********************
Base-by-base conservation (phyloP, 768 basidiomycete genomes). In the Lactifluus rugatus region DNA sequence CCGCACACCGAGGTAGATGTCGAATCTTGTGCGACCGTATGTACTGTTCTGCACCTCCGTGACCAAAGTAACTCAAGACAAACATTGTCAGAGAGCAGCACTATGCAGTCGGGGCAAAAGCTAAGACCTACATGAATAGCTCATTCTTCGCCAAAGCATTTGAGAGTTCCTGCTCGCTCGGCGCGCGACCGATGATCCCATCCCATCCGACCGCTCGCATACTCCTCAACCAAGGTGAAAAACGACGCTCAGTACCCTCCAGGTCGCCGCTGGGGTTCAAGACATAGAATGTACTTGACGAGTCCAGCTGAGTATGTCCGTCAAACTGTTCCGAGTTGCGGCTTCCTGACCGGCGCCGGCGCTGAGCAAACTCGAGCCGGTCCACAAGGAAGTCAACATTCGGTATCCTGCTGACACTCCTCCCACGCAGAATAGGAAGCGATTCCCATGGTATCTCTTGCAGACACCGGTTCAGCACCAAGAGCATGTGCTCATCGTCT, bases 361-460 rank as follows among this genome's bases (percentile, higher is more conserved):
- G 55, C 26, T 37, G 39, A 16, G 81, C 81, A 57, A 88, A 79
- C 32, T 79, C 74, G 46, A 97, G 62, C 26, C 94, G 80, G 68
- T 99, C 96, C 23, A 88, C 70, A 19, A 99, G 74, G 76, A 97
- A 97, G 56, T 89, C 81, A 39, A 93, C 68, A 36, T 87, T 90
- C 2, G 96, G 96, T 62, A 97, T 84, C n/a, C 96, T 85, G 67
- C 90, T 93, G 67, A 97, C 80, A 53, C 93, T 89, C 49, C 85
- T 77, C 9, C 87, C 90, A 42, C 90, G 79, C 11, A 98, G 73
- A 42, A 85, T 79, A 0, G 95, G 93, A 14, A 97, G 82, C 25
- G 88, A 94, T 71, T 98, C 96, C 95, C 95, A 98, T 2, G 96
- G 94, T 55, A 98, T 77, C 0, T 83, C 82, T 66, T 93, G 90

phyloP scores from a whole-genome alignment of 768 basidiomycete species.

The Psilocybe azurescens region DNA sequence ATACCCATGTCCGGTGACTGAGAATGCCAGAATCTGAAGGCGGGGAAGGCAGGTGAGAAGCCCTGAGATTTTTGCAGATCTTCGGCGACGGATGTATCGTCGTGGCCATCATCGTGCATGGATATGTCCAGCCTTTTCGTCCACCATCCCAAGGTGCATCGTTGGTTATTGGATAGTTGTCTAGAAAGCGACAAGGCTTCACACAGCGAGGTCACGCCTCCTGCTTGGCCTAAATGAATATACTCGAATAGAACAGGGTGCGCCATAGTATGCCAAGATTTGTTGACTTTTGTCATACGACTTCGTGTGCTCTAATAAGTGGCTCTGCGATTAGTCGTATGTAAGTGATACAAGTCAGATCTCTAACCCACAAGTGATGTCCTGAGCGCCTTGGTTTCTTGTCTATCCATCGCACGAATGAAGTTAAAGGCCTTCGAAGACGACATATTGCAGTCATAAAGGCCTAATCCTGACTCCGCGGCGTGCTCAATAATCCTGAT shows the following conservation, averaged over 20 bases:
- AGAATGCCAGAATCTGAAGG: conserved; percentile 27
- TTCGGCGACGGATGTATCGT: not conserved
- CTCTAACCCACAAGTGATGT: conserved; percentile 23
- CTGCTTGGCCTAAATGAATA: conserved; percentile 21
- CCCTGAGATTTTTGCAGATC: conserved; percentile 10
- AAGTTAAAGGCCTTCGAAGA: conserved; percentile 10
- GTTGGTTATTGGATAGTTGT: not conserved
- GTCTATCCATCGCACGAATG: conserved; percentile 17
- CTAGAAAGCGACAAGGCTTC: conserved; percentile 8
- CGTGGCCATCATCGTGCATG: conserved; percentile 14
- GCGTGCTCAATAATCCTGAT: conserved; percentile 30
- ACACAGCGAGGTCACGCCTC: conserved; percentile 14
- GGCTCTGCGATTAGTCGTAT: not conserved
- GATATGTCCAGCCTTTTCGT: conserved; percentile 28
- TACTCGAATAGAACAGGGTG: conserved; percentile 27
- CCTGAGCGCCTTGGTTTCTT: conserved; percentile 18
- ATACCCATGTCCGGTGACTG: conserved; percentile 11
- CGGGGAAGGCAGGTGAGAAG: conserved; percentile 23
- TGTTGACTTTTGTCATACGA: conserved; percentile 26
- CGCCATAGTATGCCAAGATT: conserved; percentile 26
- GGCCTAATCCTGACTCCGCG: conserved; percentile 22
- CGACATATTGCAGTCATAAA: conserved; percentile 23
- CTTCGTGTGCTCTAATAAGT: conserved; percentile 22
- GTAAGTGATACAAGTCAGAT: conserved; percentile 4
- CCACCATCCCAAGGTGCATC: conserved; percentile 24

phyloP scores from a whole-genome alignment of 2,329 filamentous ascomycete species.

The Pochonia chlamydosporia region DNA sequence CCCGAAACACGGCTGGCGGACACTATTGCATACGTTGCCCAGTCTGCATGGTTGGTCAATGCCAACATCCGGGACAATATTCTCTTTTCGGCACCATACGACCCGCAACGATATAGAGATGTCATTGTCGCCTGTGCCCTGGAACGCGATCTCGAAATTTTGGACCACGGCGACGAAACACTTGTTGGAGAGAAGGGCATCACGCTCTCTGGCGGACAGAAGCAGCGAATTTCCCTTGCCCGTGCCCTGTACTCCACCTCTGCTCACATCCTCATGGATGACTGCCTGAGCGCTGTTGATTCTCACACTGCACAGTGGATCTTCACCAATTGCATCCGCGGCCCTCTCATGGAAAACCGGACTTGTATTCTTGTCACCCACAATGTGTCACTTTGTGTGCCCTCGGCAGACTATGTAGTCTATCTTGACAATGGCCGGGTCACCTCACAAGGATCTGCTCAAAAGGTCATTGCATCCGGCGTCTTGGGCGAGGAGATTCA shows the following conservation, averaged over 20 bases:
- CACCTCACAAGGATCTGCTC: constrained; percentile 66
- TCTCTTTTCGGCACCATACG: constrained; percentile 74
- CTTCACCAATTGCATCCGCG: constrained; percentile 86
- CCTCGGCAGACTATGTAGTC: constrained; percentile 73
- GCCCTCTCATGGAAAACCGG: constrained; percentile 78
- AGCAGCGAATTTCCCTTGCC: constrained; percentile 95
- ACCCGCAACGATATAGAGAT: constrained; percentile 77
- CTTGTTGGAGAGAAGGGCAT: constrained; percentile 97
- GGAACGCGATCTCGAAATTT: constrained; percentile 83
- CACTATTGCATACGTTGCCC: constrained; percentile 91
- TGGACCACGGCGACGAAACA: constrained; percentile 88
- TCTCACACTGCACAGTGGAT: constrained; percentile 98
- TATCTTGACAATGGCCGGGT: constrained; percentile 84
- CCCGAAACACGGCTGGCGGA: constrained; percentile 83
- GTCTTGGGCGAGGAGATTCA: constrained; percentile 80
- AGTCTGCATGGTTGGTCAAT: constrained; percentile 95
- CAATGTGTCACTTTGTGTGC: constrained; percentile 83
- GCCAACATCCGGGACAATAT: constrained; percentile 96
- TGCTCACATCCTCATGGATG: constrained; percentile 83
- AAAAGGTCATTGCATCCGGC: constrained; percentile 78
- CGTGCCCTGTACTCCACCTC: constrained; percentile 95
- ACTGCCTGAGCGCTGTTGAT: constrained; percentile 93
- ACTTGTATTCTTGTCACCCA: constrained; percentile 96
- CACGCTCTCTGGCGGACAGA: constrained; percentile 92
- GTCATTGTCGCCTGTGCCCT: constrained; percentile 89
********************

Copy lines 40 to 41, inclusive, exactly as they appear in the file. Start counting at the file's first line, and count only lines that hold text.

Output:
The Pochonia chlamydosporia region DNA sequence CCCGAAACACGGCTGGCGGACACTATTGCATACGTTGCCCAGTCTGCATGGTTGGTCAATGCCAACATCCGGGACAATATTCTCTTTTCGGCACCATACGACCCGCAACGATATAGAGATGTCATTGTCGCCTGTGCCCTGGAACGCGATCTCGAAATTTTGGACCACGGCGACGAAACACTTGTTGGAGAGAAGGGCATCACGCTCTCTGGCGGACAGAAGCAGCGAATTTCCCTTGCCCGTGCCCTGTACTCCACCTCTGCTCACATCCTCATGGATGACTGCCTGAGCGCTGTTGATTCTCACACTGCACAGTGGATCTTCACCAATTGCATCCGCGGCCCTCTCATGGAAAACCGGACTTGTATTCTTGTCACCCACAATGTGTCACTTTGTGTGCCCTCGGCAGACTATGTAGTCTATCTTGACAATGGCCGGGTCACCTCACAAGGATCTGCTCAAAAGGTCATTGCATCCGGCGTCTTGGGCGAGGAGATTCA shows the following conservation, averaged over 20 bases:
- CACCTCACAAGGATCTGCTC: constrained; percentile 66